Well, that didn't go so well. Tuesday's 2014 midterm elections were an unmitigated failure for the Democratic Party, with the Republicans seizing control of the Senate majority, and gained seats in the House. Now, President Obama will answer for the Republican tide, which washed through the U.S. Congress and state capitals alike — there will now be at least 31 confirmed Republican governors across the United States, including traditionally Democratic states like Massachusetts and Illinois. In President Obama's post-midterm press conference Wednesday, he tried to extend a bipartisan message to the GOP, though his frustration — and his enduring policy hopes — were still pretty evident.
As both the leader of the country and the Democratic Party, Obama has no choice but to shoulder some blame and offer some mea culpas, even though some of the Democrats who fell on Tuesday did so while conspicuously distancing themselves from him. This was particularly true of Kentucky Democratic Secretary of State Alison Lundergan Grimes, who was defeated by Senate Majority Leader-in-waiting Mitch McConnell in an unexpectedly robust blowout.
But now, all that a matter of the settled past, Obama has just two years left in the White House with a Republican-controlled House and Senate, in advance of a clash between whichever candidates ascend in the 2016 presidential primaries. How the parties interact with one another from here on out could lay the groundwork for the next general election, so everything — including what Obama said Wednesday — looms large. So, what exactly came out of it?
Given the circumstances, it's no surprise that the tone Obama struck was muted and somewhat conciliatory, even as he leaned on Republicans to cooperate with him in some areas which Tuesday's outcomes supported. He did acknowledge that not everything that came to his desk from this new GOP Congress was going to get signed, of course — in some ways, the ideologies of the parties are simply too divided. (Credit to the Washington Post's running transcript of the President's remarks.
I’m eager to make the next two years with Congress as productive as possible. Congress will pass some bills I cannot sign. I’m pretty sure I’ll take some actions that some in Congress will not like.
A number of conservatives on social media were rankled by a subtle dig Obama threw in early in his remarks, however, shouting out not just the people who voted against him, but the people who decided not to vote at all.
Still, as president, I have a unique responsibility to try and make this town work. So, to everyone who voted, I want you to know that I hear you. To the two-thirds of voters who chose not to participate in the process yesterday, I hear you, too.
He also acknowledged that, although his administration inherited a calamitous economic situation, and has largely turned it around over his tenure, the recovery hasn't touched Americans in as steadying and significant a way as it might, with so many people still struggling through low wages and uncertainty.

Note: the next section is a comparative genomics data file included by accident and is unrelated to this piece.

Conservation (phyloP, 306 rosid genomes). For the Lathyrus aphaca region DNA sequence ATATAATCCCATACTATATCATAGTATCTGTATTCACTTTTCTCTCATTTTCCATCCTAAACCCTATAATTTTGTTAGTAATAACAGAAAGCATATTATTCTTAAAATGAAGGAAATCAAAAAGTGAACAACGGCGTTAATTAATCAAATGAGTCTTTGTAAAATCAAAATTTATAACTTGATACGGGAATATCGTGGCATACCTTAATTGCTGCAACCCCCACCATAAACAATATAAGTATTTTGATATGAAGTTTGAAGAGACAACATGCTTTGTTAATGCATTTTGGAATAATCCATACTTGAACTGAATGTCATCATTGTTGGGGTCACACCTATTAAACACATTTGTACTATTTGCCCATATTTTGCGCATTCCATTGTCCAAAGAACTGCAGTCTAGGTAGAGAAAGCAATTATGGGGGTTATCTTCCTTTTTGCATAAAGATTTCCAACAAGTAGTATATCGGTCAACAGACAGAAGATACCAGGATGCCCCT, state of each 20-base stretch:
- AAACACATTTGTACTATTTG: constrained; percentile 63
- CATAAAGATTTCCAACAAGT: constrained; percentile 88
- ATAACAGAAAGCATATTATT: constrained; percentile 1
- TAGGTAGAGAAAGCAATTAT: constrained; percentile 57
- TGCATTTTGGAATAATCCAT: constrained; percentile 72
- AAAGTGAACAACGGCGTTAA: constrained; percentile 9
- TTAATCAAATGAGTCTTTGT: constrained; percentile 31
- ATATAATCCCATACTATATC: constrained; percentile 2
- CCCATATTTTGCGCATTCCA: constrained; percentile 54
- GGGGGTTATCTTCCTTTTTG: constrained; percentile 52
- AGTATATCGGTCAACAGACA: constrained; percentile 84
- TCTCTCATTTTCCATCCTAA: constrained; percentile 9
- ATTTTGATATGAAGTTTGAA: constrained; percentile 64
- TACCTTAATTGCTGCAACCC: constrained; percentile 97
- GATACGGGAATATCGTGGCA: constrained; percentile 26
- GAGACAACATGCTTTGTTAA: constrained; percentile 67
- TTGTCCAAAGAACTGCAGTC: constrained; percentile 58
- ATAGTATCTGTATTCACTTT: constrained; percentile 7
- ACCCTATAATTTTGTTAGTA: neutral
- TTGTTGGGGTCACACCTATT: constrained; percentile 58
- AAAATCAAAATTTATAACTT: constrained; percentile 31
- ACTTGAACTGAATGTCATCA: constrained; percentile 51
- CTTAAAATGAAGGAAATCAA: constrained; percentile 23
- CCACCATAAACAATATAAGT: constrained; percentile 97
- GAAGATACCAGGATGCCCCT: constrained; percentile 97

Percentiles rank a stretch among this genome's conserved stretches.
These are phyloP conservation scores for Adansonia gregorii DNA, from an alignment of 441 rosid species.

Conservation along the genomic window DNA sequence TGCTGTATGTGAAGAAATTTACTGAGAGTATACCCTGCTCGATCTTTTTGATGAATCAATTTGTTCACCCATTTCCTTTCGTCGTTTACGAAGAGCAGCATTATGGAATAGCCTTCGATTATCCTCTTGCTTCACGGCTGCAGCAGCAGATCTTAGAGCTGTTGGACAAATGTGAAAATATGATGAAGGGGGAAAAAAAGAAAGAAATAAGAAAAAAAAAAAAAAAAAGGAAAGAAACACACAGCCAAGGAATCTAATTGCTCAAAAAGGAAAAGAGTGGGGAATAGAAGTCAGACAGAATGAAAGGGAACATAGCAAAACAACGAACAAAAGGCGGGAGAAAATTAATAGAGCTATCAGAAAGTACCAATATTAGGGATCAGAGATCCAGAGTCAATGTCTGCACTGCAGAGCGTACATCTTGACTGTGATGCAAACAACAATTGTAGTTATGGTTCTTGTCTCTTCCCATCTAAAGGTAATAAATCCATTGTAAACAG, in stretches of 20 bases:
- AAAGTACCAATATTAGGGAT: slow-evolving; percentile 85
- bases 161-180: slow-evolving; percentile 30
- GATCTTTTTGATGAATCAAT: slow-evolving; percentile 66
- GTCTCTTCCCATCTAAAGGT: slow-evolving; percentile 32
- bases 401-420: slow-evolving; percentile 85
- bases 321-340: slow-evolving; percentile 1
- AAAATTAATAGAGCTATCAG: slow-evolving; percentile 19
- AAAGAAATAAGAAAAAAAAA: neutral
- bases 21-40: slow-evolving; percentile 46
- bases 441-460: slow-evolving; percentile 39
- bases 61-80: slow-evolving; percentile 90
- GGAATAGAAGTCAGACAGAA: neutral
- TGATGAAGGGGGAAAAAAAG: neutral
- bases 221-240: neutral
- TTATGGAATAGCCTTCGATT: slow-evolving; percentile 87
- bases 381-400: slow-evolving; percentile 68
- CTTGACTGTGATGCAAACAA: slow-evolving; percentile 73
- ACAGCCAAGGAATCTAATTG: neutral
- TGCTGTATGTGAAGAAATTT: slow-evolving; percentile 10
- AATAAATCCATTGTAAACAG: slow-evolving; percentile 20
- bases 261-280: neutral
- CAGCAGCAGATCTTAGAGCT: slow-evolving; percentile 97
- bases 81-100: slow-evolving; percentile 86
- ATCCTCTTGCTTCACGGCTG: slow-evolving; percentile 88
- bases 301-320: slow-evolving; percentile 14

I think economically, I can look back and there is no doubt that on almost every measure, we are better off economically than we were when I took office. But, what is also true is there are still a lot of folks out there who are anxious and are hurting and are having trouble making ends meet, or are worried about their children’s future.
Obama also specifically called for bipartisan collaboration on a number of issues, though some of them, like an increase to the minimum wage, are probably pipe dreams given conventional GOP orthodoxy.
- He plans to ask Congress to help fund the doctors and troops dedicated to combating Ebola in West Africa — according to recent reports, he's hoping for a $6.2 billion in funds.
- He stressed an interest in striking a deal for improving the nation's infrastructure, which has long been an issue he's tried to rally bipartisan support for, but has typically been met with resistance.
- He also called for an agreement to be struck on a new budget for the remainder of the fiscal year.
He also spoke out on his oft-discussed decision to delay a planned executive order on immigration, making it clear that he still intends to move forward with the order, and is growing impatient with criticisms that it would weaken the chances for a comprehensive reform bill. This frustration makes sense — the House GOP was never going to pass the bipartisan immigration reform bill that the Senate did, which is why he's been forced to move towards an executive order.
Some of the biggest and most consequential news Obama actually broke, independent of any post-mortem Democrats' bad election night, is this: He'll be pushing for a new Authorization of Military Force (AUMF) against ISIS. Up until recently, the administration had asserted that the existing AUMF passed in 2002 to authorize the Iraq War was adequate grounds for action against ISIS.
Images: The White House (2)